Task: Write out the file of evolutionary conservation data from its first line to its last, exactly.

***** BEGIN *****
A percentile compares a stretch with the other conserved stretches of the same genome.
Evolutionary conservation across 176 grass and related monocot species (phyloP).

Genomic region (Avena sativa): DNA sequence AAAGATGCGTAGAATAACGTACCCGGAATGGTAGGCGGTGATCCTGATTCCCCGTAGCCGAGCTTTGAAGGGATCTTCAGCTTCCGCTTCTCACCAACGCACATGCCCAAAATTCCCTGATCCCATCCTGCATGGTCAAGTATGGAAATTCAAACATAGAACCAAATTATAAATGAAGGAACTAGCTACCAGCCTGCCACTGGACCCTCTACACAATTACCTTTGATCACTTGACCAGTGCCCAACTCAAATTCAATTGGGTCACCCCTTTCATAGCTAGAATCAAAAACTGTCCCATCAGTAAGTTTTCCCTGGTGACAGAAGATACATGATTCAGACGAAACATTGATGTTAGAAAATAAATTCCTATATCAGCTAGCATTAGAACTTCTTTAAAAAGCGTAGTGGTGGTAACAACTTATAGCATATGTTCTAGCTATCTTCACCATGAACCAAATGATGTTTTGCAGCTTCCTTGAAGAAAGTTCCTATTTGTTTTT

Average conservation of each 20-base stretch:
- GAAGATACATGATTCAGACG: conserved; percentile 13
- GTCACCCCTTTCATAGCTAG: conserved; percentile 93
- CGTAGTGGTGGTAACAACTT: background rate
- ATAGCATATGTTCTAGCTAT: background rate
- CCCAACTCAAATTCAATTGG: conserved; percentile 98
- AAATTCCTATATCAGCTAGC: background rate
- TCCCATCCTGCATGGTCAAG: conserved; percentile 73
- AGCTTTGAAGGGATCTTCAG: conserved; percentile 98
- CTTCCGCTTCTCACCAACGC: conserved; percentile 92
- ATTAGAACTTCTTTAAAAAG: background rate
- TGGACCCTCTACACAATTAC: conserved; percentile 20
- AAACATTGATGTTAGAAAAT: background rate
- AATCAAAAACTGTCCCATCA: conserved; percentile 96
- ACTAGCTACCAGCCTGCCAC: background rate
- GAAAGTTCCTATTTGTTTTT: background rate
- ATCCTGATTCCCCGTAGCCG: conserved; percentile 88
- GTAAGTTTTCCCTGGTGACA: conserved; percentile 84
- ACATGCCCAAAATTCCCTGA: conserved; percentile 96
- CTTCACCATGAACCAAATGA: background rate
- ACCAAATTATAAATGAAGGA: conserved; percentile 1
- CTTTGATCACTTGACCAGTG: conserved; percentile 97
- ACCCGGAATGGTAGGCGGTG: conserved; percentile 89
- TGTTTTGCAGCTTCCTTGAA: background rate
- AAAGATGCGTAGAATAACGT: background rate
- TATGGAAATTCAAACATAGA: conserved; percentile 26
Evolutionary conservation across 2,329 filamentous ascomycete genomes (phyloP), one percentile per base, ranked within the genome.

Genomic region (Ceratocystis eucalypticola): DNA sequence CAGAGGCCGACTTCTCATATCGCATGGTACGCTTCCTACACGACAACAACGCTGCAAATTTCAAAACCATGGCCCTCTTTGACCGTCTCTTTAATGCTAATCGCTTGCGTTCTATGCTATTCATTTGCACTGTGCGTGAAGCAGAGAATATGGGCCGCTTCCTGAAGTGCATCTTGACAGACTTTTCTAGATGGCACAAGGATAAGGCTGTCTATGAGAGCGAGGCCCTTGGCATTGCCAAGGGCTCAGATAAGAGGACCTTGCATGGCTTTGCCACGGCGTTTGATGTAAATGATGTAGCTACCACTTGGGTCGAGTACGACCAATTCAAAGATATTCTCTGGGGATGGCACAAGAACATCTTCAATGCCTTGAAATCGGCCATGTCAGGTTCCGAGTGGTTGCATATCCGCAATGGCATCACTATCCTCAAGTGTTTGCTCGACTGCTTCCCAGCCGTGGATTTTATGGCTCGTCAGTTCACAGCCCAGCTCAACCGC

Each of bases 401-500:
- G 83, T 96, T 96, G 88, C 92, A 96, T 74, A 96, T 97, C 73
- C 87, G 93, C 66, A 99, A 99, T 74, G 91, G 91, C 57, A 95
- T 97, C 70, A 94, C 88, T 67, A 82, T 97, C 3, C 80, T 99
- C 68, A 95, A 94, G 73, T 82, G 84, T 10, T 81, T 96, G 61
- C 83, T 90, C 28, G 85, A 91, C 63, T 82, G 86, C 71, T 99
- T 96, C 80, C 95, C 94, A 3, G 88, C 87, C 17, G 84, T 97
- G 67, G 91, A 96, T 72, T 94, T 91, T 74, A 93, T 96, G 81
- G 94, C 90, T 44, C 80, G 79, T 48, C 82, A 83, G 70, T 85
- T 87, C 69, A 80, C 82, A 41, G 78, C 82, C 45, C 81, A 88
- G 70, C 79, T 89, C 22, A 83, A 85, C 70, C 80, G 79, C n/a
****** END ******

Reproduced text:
A percentile compares a stretch with the other conserved stretches of the same genome.
Evolutionary conservation across 176 grass and related monocot species (phyloP).

Genomic region (Avena sativa): DNA sequence AAAGATGCGTAGAATAACGTACCCGGAATGGTAGGCGGTGATCCTGATTCCCCGTAGCCGAGCTTTGAAGGGATCTTCAGCTTCCGCTTCTCACCAACGCACATGCCCAAAATTCCCTGATCCCATCCTGCATGGTCAAGTATGGAAATTCAAACATAGAACCAAATTATAAATGAAGGAACTAGCTACCAGCCTGCCACTGGACCCTCTACACAATTACCTTTGATCACTTGACCAGTGCCCAACTCAAATTCAATTGGGTCACCCCTTTCATAGCTAGAATCAAAAACTGTCCCATCAGTAAGTTTTCCCTGGTGACAGAAGATACATGATTCAGACGAAACATTGATGTTAGAAAATAAATTCCTATATCAGCTAGCATTAGAACTTCTTTAAAAAGCGTAGTGGTGGTAACAACTTATAGCATATGTTCTAGCTATCTTCACCATGAACCAAATGATGTTTTGCAGCTTCCTTGAAGAAAGTTCCTATTTGTTTTT

Average conservation of each 20-base stretch:
- GAAGATACATGATTCAGACG: conserved; percentile 13
- GTCACCCCTTTCATAGCTAG: conserved; percentile 93
- CGTAGTGGTGGTAACAACTT: background rate
- ATAGCATATGTTCTAGCTAT: background rate
- CCCAACTCAAATTCAATTGG: conserved; percentile 98
- AAATTCCTATATCAGCTAGC: background rate
- TCCCATCCTGCATGGTCAAG: conserved; percentile 73
- AGCTTTGAAGGGATCTTCAG: conserved; percentile 98
- CTTCCGCTTCTCACCAACGC: conserved; percentile 92
- ATTAGAACTTCTTTAAAAAG: background rate
- TGGACCCTCTACACAATTAC: conserved; percentile 20
- AAACATTGATGTTAGAAAAT: background rate
- AATCAAAAACTGTCCCATCA: conserved; percentile 96
- ACTAGCTACCAGCCTGCCAC: background rate
- GAAAGTTCCTATTTGTTTTT: background rate
- ATCCTGATTCCCCGTAGCCG: conserved; percentile 88
- GTAAGTTTTCCCTGGTGACA: conserved; percentile 84
- ACATGCCCAAAATTCCCTGA: conserved; percentile 96
- CTTCACCATGAACCAAATGA: background rate
- ACCAAATTATAAATGAAGGA: conserved; percentile 1
- CTTTGATCACTTGACCAGTG: conserved; percentile 97
- ACCCGGAATGGTAGGCGGTG: conserved; percentile 89
- TGTTTTGCAGCTTCCTTGAA: background rate
- AAAGATGCGTAGAATAACGT: background rate
- TATGGAAATTCAAACATAGA: conserved; percentile 26
Evolutionary conservation across 2,329 filamentous ascomycete genomes (phyloP), one percentile per base, ranked within the genome.

Genomic region (Ceratocystis eucalypticola): DNA sequence CAGAGGCCGACTTCTCATATCGCATGGTACGCTTCCTACACGACAACAACGCTGCAAATTTCAAAACCATGGCCCTCTTTGACCGTCTCTTTAATGCTAATCGCTTGCGTTCTATGCTATTCATTTGCACTGTGCGTGAAGCAGAGAATATGGGCCGCTTCCTGAAGTGCATCTTGACAGACTTTTCTAGATGGCACAAGGATAAGGCTGTCTATGAGAGCGAGGCCCTTGGCATTGCCAAGGGCTCAGATAAGAGGACCTTGCATGGCTTTGCCACGGCGTTTGATGTAAATGATGTAGCTACCACTTGGGTCGAGTACGACCAATTCAAAGATATTCTCTGGGGATGGCACAAGAACATCTTCAATGCCTTGAAATCGGCCATGTCAGGTTCCGAGTGGTTGCATATCCGCAATGGCATCACTATCCTCAAGTGTTTGCTCGACTGCTTCCCAGCCGTGGATTTTATGGCTCGTCAGTTCACAGCCCAGCTCAACCGC

Each of bases 401-500:
- G 83, T 96, T 96, G 88, C 92, A 96, T 74, A 96, T 97, C 73
- C 87, G 93, C 66, A 99, A 99, T 74, G 91, G 91, C 57, A 95
- T 97, C 70, A 94, C 88, T 67, A 82, T 97, C 3, C 80, T 99
- C 68, A 95, A 94, G 73, T 82, G 84, T 10, T 81, T 96, G 61
- C 83, T 90, C 28, G 85, A 91, C 63, T 82, G 86, C 71, T 99
- T 96, C 80, C 95, C 94, A 3, G 88, C 87, C 17, G 84, T 97
- G 67, G 91, A 96, T 72, T 94, T 91, T 74, A 93, T 96, G 81
- G 94, C 90, T 44, C 80, G 79, T 48, C 82, A 83, G 70, T 85
- T 87, C 69, A 80, C 82, A 41, G 78, C 82, C 45, C 81, A 88
- G 70, C 79, T 89, C 22, A 83, A 85, C 70, C 80, G 79, C n/a